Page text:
Snow might be an inconvenience for some, but for others, the sight of snow is purely magical – from skiing and snowboarding to building a snowman, or simply the joy of having an extra day off from school.
Here’s a list of seven facts you may not know about the most common type of winter precipitation.
1. There must be pollen or dust in the air to form snow
The first step in the formation of a snowflake is an extremely cold water droplet freezing onto a pollen or dust particle in the sky. This creates an ice crystal.
Then, water vapor freezes onto the primary ice crystal as it descends toward the ground, which builds new crystals – the six sides of the snowflake.
2. All snowflakes have 6 sides or arms
A snowflake is made of frozen water, so it has two hydrogen atoms and one oxygen atom (H2O). Water molecules are shaped like a V, so when they align and freeze together, a hexagon shape develops.
When more water molecules are added to a snowflake, they are evenly added to the hexagon, so the shape does not change. Instead, the snowflake increases in size while maintaining its six sides.
3. No two snowflakes are exactly alike
Each snowflake follows a slightly different path from the sky to the ground, and therefore, encounters slightly different atmospheric conditions on the way down.
Therefore, every flake tends to look unique, resembling everything from prisms and needles to the familiar lacy pattern, according to the National Weather Service.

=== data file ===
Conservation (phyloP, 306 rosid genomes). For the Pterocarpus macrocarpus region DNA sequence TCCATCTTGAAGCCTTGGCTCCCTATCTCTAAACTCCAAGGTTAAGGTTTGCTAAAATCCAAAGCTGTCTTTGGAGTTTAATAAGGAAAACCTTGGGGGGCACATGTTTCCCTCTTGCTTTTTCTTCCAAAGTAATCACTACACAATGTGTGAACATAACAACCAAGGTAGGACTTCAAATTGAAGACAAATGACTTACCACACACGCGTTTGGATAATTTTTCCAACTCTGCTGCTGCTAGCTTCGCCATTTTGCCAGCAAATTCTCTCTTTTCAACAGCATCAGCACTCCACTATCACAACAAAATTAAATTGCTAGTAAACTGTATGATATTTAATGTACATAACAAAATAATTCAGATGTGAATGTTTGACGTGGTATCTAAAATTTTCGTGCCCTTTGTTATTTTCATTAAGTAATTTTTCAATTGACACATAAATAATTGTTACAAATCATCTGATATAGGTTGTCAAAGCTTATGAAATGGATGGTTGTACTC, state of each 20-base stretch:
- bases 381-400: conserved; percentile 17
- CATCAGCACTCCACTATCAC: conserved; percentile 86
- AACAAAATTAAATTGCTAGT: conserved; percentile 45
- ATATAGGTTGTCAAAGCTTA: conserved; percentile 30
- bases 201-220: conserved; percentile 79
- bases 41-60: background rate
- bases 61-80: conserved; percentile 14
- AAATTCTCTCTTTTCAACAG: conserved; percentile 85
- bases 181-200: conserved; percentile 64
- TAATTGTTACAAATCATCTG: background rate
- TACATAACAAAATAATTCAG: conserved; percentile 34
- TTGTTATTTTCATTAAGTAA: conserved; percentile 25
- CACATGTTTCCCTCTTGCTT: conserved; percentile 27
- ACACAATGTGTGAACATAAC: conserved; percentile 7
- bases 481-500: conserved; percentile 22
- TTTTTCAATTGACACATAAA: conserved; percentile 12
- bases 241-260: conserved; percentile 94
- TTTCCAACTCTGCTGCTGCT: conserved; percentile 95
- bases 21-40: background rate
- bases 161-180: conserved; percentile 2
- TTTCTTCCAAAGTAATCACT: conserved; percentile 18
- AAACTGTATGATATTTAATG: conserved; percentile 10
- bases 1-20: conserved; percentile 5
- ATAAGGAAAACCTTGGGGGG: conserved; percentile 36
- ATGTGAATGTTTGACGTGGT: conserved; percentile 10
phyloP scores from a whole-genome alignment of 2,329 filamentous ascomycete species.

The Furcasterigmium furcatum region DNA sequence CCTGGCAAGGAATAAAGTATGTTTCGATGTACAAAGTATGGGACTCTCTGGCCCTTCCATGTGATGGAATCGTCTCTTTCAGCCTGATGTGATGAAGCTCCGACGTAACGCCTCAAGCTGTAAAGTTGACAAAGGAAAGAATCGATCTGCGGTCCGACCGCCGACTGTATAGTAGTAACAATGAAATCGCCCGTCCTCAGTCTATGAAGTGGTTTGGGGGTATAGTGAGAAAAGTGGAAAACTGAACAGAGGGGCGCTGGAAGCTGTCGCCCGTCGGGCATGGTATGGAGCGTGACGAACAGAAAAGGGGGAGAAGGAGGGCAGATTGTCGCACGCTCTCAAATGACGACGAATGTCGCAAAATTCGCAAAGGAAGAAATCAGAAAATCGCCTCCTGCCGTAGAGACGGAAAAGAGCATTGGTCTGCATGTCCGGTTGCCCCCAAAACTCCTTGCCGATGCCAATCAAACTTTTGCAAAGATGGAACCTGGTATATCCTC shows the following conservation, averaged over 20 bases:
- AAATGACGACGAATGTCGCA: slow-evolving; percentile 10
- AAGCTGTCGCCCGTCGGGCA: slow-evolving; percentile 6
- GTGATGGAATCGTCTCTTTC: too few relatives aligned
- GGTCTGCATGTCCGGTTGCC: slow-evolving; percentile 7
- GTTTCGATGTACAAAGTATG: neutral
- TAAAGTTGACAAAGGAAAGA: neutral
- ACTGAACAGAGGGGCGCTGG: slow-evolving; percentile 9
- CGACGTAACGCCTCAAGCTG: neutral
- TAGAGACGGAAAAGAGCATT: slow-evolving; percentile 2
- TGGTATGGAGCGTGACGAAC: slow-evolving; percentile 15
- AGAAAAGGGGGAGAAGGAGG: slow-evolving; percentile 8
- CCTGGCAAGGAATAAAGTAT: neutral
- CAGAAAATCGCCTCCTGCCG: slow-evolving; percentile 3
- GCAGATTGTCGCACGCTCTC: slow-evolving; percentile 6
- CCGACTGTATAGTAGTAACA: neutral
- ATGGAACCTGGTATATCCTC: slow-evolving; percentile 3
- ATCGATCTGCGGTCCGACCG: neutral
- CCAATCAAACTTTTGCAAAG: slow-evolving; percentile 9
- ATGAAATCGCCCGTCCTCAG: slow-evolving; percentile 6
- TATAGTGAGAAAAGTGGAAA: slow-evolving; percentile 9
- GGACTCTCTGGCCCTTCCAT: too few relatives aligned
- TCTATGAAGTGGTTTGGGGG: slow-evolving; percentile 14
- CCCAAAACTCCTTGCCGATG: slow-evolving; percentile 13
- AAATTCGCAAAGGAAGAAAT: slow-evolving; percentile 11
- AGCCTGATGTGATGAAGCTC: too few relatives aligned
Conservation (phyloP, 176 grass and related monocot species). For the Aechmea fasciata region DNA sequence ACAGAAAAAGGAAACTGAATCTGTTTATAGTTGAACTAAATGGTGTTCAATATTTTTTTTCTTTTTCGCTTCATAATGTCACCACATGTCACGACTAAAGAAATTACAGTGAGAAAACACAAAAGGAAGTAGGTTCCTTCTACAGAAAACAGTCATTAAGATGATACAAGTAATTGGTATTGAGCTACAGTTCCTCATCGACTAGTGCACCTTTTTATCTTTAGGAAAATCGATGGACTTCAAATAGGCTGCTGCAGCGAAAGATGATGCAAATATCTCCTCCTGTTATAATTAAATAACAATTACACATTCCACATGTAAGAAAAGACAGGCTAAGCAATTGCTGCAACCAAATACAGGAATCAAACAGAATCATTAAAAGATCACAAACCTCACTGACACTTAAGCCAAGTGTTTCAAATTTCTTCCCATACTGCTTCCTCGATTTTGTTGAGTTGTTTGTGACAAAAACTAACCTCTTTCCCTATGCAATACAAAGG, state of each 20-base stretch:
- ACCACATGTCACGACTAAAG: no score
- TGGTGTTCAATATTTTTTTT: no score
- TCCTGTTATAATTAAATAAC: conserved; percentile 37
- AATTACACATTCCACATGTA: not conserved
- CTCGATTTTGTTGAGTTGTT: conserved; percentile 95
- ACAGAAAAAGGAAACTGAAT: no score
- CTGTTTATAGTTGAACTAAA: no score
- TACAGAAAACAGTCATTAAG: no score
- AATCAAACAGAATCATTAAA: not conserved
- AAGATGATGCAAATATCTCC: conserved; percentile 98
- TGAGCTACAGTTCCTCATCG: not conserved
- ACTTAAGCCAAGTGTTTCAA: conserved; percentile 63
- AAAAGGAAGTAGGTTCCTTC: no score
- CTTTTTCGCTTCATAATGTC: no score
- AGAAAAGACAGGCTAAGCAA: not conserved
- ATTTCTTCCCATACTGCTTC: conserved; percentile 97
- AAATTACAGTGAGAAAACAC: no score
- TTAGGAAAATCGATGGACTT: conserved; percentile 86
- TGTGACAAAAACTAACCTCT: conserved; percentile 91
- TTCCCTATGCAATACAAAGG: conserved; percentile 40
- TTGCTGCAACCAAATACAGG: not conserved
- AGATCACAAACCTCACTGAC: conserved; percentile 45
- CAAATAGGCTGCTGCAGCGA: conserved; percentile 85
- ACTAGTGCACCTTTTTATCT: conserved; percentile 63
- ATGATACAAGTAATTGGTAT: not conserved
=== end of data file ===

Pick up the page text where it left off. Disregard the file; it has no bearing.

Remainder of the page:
4. Snow can fall with temperatures above freezing
It’s possible for snow to fall with temperatures at the surface as high as 50 degrees, but only if environmental conditions are just right.
This can happen if the warm layer of air near the surface is very shallow, so the snowflakes falling from the clouds don’t have enough time to melt before reaching the ground.
When it snows with temperatures above freezing, the temperature will drop. If the snow is falling heavily, the temperature will quickly drop to near 32 degrees. This is due to evaporation and melting, both cooling processes.
The best chance of seeing a 50-degree snow is when the air is very dry and the snow is quite heavy because more evaporation will take place within that dry air.
5. It can never be too cold for snow
Although it can technically snow at temperatures up to 50 degrees, it’s simply too warm for snow to reach the ground with temperatures any higher than that.
But it can never be too cold for snow. Whether it’s 30 below or 30 above zero, there’s a chance it could snow.
6. Snow isn’t white
Snow might appear white as it falls from the clouds or accumulates on the ground, but it’s actually translucent. That’s because snow is comprised of tiny ice crystals, which are also translucent.
Light is bent when passing through a translucent material, so when light hits a snowflake, it is bent and scattered across the visible light spectrum by the facets and imperfections in each crystal, according to ScienceNotes.org.
The scattering results in white light, similar to the way a pile of sugar or salt appears white even though each individual crystal appears clear, ScienceNotes.org said.
7. It takes about 1 hour for a snowflake to reach the ground
Although it depends on each snowflake’s size and mass and the surrounding environmental conditions, most flakes fall at speeds of 1 to 4 mph, according to the United Kingdom’s Met Office.
The largest, heaviest snowflakes can reach speeds up to 9 mph, but the typical flake descends toward the ground at about 1.5 mph and takes around an hour to reach the ground, the Met Office said.